Making Rock Candy: A Supersaturated Treat

Michael Kraft is from Plano, Texas and is currently pursuing a bachelor’s degree in chemistry at the University of Texas at Dallas. He is also the president of the Chemistry Student Association, a student chapter of the ACS.

Bulk Rock Candy Production

In preparation for a National Chemistry Week event, the Chemistry Student Association at University of Texas at Dallas decided to give out rock candy samples in honor of Imperial Sugar, one of the event’s sponsors. It took a few dye spills and hot sugar burns to work out the details, but I’m confident to say that the following procedure is a solid way to make lots of rock candy, and we suggest that your student chapter give it a try!

This recipe makes about a 1/2 lb of rock candy.


  • Tall steel pot
  • Tool for straining
  • Colander
  • Clear storage shoe box containers
  • Many pounds of sugar
  • Dye
  • Stirring spoon
  • A kitchen
  • A large, clean space where crystals can develop (non – laboratory residential area)
  • Oven mitts
  • Safety glasses


Warning: This is only a general outline. Be sure to start growing the crystals at least one month in advance, to allow time to fine tune everything. Also note that there’s a risk of getting sugar and dye on your work surfaces.

1.    Wash the pot and storage boxes thoroughly.

2.    The mixing ratio is 3 cups sugar: 1 cup water: about 3 cups of fluid are produced. Each shoe box will be filled with about 6 cups of fluid.

3.    Measure out as many cups of water as you’ll need into the pot, and start boiling it. Have the oven mitts on hand, and use them whenever you need to move hot objects.

4.    After the water is hot, add the sugar. Continue applying heat, and stir until the liquid becomes clear. Warning: When the sugar solution boils, it will foam everywhere. Don’t fill the pot more than about two thirds full to prevent the scalding sugar syrup from foaming over.

  • In this step, a supersaturated solution of sugar is being created. The sugar grains are made of countless individual sugar molecules, all attracted to one another via intermolecular forces. Normally, the attraction and hydrogen bonding between water and sugar are enough to break apart these grains. When the solution approaches saturation, however, there aren’t enough water molecules to break apart the sugar grains. The addition of heat makes up for this energy deficit, and the sugar grains dissolve via an endothermic dissociation. This shifts the equilibrium towards more dissociation.
  • Unlike a traditional supersaturated solution, though, the solute (sugar) can melt at temperatures close to boiling point. More and more sugar can be added to the water, until a caramel syrup of melted sugar is formed.

5.    You need to let the sugar solution cool. I prefer to place it in a sink full of water, to help suck away the extra heat. Regardless of how you cool it, expect to wait at least 2 hours.

Below, note that the spoon can be easily seen through the solution. When saturating the water with sugar, the solution will be cloudy at first. After everything dissolves and the liquid cools, it will become transparent.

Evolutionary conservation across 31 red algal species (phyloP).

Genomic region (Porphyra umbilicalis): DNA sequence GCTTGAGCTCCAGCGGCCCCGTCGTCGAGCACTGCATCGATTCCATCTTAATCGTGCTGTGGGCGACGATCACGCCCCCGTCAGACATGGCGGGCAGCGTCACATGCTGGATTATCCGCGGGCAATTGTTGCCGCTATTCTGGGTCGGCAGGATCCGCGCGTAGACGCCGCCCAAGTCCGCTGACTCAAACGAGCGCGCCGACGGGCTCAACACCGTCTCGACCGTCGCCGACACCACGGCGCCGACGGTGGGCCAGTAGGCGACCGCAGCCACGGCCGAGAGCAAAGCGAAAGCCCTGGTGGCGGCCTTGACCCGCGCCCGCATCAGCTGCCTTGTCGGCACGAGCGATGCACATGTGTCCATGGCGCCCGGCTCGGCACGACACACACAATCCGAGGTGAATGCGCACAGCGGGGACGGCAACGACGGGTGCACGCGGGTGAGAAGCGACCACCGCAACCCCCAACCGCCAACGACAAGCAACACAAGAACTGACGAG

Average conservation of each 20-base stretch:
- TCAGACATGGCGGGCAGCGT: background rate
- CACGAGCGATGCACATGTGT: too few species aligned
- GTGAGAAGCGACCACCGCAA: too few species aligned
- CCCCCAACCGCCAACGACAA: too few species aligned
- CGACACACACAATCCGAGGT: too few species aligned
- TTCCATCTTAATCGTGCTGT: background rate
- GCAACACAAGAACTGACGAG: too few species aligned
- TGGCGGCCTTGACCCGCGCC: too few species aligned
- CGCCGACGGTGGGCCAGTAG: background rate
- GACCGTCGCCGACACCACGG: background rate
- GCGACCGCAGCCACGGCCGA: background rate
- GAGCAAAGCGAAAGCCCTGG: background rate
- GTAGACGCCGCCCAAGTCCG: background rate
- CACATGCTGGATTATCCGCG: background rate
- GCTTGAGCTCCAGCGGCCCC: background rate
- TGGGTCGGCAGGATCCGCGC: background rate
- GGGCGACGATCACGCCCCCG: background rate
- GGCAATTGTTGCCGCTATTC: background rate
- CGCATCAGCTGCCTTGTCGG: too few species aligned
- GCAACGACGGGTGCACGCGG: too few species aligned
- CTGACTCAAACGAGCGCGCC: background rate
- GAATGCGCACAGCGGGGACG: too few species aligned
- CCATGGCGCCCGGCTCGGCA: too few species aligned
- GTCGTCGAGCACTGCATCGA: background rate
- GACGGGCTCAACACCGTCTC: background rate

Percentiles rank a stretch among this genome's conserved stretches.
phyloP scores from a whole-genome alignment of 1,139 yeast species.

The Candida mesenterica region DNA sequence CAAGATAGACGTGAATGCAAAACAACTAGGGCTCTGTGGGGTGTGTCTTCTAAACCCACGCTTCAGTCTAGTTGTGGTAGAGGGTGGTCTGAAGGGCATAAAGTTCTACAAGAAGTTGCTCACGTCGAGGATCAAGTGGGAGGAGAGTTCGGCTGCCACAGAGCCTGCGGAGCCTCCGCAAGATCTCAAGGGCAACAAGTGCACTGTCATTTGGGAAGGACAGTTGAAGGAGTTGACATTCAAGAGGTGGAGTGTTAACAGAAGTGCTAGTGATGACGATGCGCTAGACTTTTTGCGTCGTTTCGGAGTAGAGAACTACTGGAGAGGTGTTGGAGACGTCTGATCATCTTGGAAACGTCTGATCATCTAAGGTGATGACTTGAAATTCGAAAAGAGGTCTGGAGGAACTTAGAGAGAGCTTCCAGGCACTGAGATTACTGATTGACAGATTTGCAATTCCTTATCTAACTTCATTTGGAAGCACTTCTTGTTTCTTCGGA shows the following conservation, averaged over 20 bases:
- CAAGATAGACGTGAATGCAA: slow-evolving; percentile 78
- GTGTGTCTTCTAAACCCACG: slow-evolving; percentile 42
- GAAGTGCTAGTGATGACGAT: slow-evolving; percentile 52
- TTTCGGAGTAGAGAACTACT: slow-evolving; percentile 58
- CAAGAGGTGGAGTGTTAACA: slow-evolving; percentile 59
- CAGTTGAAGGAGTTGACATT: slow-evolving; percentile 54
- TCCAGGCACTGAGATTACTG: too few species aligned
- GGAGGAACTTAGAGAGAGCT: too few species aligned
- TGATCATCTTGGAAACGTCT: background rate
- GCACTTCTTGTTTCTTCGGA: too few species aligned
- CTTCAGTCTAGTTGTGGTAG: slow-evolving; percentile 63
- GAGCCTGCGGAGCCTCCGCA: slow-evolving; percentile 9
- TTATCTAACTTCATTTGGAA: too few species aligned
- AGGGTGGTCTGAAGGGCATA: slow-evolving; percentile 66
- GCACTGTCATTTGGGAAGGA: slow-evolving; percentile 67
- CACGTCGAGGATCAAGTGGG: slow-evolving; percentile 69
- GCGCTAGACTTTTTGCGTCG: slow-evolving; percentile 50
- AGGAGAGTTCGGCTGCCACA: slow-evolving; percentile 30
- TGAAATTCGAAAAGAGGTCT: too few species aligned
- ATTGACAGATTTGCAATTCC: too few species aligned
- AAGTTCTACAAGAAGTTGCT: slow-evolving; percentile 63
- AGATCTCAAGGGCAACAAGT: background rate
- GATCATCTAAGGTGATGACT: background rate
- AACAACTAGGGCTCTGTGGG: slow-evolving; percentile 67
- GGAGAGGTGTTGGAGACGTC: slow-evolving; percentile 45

6.    Once the solution is lukewarm, pour the syrup into the shoe box containers to a height of about 2.5 inches.

7.    Allow the solution to sit for one week.

• In this step, the equilibrium shifts to the formation of crystals. The attraction between the sugar molecules is greater than their attraction to water, and there isn’t enough ambient heat in the solution to keep the molecules from reforming.

8.    Break a hole in the surface of the sugar crust that forms on the surface, preferably in the corner. Pour the syrup out of the storage box into the steel pot, using the strainer to keep the crystals from falling in too.

  • This syrup can be resaturated; it seems like one cup of sugar is lost from each unit of 3 cups sugar: 1 cup water. I encourage others to undertake further experimentation on this issue.

9.    Twist the plastic container to break up the sheets of crystals. Pour the crystals into the colander, and rinse them under cold water until all the syrup has washed away. Shake the colander to get rid of as much water as possible.

10.    Using hot water, clean out the plastic container, and then dry it thoroughly.

11.    Pour the wet crystals into the container. Apply enough dye to make the crystals a deep, rich color and mix well.

12.    Allow the container to sit for at least a week to dry with the lid off. At least once a day put the lid on the container and shake it; this allows the water pockets to be exposed and to dry.

  • I built a “drying chamber” by tilting a box fan so it would blow over the shoe boxes filled with crystals. I only did this to dry some at the last minute, but the idea might prove useful for others.

13.    After the drying week, there should be no detectable traces of moisture in the box. Using the stirring spoon, break up the crystals into the desired size. Warning: Note that the crystals will shatter and fly everywhere when you strike them, so try to partially cover the mouth of the container if you can. NEVER break the crystals with your bare hands, as they are very sharp and can pierce the skin.  You should wear wear eye protection for this step.

  • We were giving these out in small, 2 x 2 inch bags, so I tried to make the crystals somewhere around eraser head size.

14.    Place crystals into a bread bag and seal. Pretend you’re Walter White if you made blue crystals.

I hope you find this guide helpful, and perhaps a useful tool for planning your next event! The sugar crystals were a big hit at our booth, and we handed out countless baggies of rock candy to the museum’s guests.


4 thoughts on “Making Rock Candy: A Supersaturated Treat

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